Die Macht des Feuers (1987)

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Die Macht des Feuers: Directed by Jamil Dehlavi. With Peter Firth, Suzan Crowley, Stefan Kalipha, Orla Pederson. A musician searches for the Master Flautist, a supernatural creature who is planning to blow up the world.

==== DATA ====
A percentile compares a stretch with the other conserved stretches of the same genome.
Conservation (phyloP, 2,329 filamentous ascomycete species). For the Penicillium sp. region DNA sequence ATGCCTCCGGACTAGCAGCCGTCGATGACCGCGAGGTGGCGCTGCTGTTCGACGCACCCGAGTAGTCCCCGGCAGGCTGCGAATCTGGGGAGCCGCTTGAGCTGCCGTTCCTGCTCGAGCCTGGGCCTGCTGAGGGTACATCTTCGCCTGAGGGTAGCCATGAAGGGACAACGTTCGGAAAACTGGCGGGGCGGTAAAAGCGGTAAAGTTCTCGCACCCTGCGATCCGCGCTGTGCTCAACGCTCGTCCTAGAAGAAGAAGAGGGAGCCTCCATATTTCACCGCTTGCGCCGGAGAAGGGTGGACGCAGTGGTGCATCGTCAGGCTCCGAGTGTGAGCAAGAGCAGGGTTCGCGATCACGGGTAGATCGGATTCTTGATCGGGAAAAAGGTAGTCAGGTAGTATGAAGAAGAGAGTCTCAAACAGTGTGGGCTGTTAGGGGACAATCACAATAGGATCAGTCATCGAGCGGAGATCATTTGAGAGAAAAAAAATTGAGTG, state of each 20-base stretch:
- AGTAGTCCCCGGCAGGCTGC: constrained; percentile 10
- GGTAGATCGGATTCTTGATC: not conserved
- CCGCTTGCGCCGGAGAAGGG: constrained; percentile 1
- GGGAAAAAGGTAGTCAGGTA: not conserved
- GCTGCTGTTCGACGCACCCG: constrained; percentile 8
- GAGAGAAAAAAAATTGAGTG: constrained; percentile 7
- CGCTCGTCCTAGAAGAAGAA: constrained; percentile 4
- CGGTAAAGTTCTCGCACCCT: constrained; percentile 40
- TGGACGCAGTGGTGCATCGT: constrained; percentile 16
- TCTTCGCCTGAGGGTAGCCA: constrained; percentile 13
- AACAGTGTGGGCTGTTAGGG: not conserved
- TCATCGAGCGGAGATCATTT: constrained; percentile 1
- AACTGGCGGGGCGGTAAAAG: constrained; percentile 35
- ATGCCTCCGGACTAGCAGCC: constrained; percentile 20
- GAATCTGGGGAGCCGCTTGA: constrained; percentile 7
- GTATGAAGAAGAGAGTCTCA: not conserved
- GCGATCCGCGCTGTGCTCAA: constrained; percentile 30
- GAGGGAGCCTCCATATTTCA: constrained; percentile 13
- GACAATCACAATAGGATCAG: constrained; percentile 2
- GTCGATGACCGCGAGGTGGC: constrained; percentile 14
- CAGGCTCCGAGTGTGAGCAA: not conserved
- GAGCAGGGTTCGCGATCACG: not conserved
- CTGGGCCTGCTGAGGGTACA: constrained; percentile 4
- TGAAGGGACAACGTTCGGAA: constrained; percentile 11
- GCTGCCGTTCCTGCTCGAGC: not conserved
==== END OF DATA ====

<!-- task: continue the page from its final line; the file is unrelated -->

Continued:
“Unusual and violent activity is observed on the surface of the sun during an eclipse. A dormant volcano erupts in Turkey. A musician (Peter Firth) is haunted by a strange melody. These are the starting points of what turns out to be a surrealist journey into Arabic mythology.u003cbr/u003eu003cbr/u003eAfter meeting an astronomer (Suzan Crowley) who observed the strange activity on the sun, Firth visits his mother on her deathbed. She tells him of the Master Musician, a mysterious being living in Turkey, where his father, also a musician, died a long time ago.u003cbr/u003eu003cbr/u003eFirth takes off for Turkey, to face the demons of his fatheru0026#39;s past and find this mythical Master Musician. His trip takes us deep into the heart of arabic mythology, into a world inhabited by Djinns and Shaytans, respectively born of Air and Fire. He will learn many things about his fatheru0026#39;s life that will bring him to the brink of insanity.u003cbr/u003eu003cbr/u003eDirected by Jamil Dehlavi and filmed on location in Turkey, the cinematography of this film is so gorgeous you could watch it with the sound off. The plot isnu0026#39;t so important as the powerful symbology of the imagery (for example, the eclipse is represented by a skull covering the sun). It must be said that the director does very little to explain the many references to the mythology. But this isnu0026#39;t a weakness as it sent me on my own quest to find out more about it.u003cbr/u003eu003cbr/u003eNot for the impatient viewer looking for a cheap thrill, but definitely recommended for the serious viewer seeking a heightened adventure into the surreal.”

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